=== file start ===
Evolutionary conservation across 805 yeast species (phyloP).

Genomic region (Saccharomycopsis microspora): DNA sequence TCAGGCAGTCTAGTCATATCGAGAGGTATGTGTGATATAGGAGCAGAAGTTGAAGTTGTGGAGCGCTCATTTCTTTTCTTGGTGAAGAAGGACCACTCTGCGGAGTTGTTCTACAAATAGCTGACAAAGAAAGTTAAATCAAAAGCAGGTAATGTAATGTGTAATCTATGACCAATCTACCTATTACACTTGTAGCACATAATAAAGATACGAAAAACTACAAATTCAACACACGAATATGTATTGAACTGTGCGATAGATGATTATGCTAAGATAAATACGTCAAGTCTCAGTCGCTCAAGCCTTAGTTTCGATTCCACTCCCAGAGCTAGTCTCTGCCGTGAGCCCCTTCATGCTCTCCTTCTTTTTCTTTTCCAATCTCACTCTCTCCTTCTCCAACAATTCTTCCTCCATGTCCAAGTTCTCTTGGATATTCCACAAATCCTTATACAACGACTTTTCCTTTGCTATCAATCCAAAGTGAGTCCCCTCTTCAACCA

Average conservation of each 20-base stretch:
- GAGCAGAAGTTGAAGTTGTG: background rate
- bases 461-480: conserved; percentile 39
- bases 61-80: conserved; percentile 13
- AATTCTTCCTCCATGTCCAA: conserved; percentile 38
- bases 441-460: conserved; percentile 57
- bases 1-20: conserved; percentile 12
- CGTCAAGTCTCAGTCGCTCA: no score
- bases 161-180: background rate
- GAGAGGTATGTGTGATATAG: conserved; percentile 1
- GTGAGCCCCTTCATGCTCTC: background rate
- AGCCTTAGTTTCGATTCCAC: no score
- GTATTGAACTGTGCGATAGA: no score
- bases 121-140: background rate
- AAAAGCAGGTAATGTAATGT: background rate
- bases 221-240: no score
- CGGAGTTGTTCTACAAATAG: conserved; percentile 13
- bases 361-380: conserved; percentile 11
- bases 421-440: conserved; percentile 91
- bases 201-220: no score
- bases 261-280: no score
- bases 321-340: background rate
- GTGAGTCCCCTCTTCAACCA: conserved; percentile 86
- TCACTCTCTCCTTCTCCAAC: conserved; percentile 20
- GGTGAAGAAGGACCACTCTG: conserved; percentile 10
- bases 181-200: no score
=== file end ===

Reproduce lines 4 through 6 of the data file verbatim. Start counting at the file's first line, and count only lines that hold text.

- GAGCAGAAGTTGAAGTTGTG: background rate
- bases 461-480: conserved; percentile 39
- bases 61-80: conserved; percentile 13